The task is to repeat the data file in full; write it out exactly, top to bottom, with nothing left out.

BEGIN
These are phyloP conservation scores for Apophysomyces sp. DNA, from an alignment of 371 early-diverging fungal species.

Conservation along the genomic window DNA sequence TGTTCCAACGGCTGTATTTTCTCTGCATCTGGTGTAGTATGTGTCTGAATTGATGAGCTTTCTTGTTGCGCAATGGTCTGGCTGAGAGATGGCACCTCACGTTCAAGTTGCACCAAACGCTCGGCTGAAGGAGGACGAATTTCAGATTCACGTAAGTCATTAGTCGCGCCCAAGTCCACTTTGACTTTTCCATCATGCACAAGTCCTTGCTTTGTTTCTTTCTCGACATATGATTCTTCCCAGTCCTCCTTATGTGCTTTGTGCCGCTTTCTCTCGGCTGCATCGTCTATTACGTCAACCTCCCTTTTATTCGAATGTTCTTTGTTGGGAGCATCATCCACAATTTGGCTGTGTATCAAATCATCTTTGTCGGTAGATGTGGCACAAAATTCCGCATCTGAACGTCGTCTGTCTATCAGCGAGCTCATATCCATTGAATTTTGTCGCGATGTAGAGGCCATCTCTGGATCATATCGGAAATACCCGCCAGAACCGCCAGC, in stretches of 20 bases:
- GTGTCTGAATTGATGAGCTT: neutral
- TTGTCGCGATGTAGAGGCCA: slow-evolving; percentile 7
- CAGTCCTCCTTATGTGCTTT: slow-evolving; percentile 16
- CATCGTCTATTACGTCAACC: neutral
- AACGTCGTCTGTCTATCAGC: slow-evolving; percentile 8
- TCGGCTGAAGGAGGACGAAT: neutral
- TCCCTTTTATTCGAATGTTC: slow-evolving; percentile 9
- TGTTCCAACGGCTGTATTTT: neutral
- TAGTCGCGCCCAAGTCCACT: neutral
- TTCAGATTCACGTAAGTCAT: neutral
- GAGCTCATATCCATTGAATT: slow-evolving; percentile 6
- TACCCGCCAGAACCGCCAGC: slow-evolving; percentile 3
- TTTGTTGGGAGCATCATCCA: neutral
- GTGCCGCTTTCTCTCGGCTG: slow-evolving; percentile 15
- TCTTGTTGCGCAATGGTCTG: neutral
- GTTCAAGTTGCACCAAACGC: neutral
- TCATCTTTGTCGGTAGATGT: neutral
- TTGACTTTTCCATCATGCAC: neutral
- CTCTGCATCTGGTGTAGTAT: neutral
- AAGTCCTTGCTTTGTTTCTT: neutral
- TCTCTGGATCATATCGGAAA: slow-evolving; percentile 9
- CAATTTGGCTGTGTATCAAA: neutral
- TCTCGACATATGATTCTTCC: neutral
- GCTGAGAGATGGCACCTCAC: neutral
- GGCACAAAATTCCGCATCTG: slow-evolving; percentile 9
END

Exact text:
These are phyloP conservation scores for Apophysomyces sp. DNA, from an alignment of 371 early-diverging fungal species.

Conservation along the genomic window DNA sequence TGTTCCAACGGCTGTATTTTCTCTGCATCTGGTGTAGTATGTGTCTGAATTGATGAGCTTTCTTGTTGCGCAATGGTCTGGCTGAGAGATGGCACCTCACGTTCAAGTTGCACCAAACGCTCGGCTGAAGGAGGACGAATTTCAGATTCACGTAAGTCATTAGTCGCGCCCAAGTCCACTTTGACTTTTCCATCATGCACAAGTCCTTGCTTTGTTTCTTTCTCGACATATGATTCTTCCCAGTCCTCCTTATGTGCTTTGTGCCGCTTTCTCTCGGCTGCATCGTCTATTACGTCAACCTCCCTTTTATTCGAATGTTCTTTGTTGGGAGCATCATCCACAATTTGGCTGTGTATCAAATCATCTTTGTCGGTAGATGTGGCACAAAATTCCGCATCTGAACGTCGTCTGTCTATCAGCGAGCTCATATCCATTGAATTTTGTCGCGATGTAGAGGCCATCTCTGGATCATATCGGAAATACCCGCCAGAACCGCCAGC, in stretches of 20 bases:
- GTGTCTGAATTGATGAGCTT: neutral
- TTGTCGCGATGTAGAGGCCA: slow-evolving; percentile 7
- CAGTCCTCCTTATGTGCTTT: slow-evolving; percentile 16
- CATCGTCTATTACGTCAACC: neutral
- AACGTCGTCTGTCTATCAGC: slow-evolving; percentile 8
- TCGGCTGAAGGAGGACGAAT: neutral
- TCCCTTTTATTCGAATGTTC: slow-evolving; percentile 9
- TGTTCCAACGGCTGTATTTT: neutral
- TAGTCGCGCCCAAGTCCACT: neutral
- TTCAGATTCACGTAAGTCAT: neutral
- GAGCTCATATCCATTGAATT: slow-evolving; percentile 6
- TACCCGCCAGAACCGCCAGC: slow-evolving; percentile 3
- TTTGTTGGGAGCATCATCCA: neutral
- GTGCCGCTTTCTCTCGGCTG: slow-evolving; percentile 15
- TCTTGTTGCGCAATGGTCTG: neutral
- GTTCAAGTTGCACCAAACGC: neutral
- TCATCTTTGTCGGTAGATGT: neutral
- TTGACTTTTCCATCATGCAC: neutral
- CTCTGCATCTGGTGTAGTAT: neutral
- AAGTCCTTGCTTTGTTTCTT: neutral
- TCTCTGGATCATATCGGAAA: slow-evolving; percentile 9
- CAATTTGGCTGTGTATCAAA: neutral
- TCTCGACATATGATTCTTCC: neutral
- GCTGAGAGATGGCACCTCAC: neutral
- GGCACAAAATTCCGCATCTG: slow-evolving; percentile 9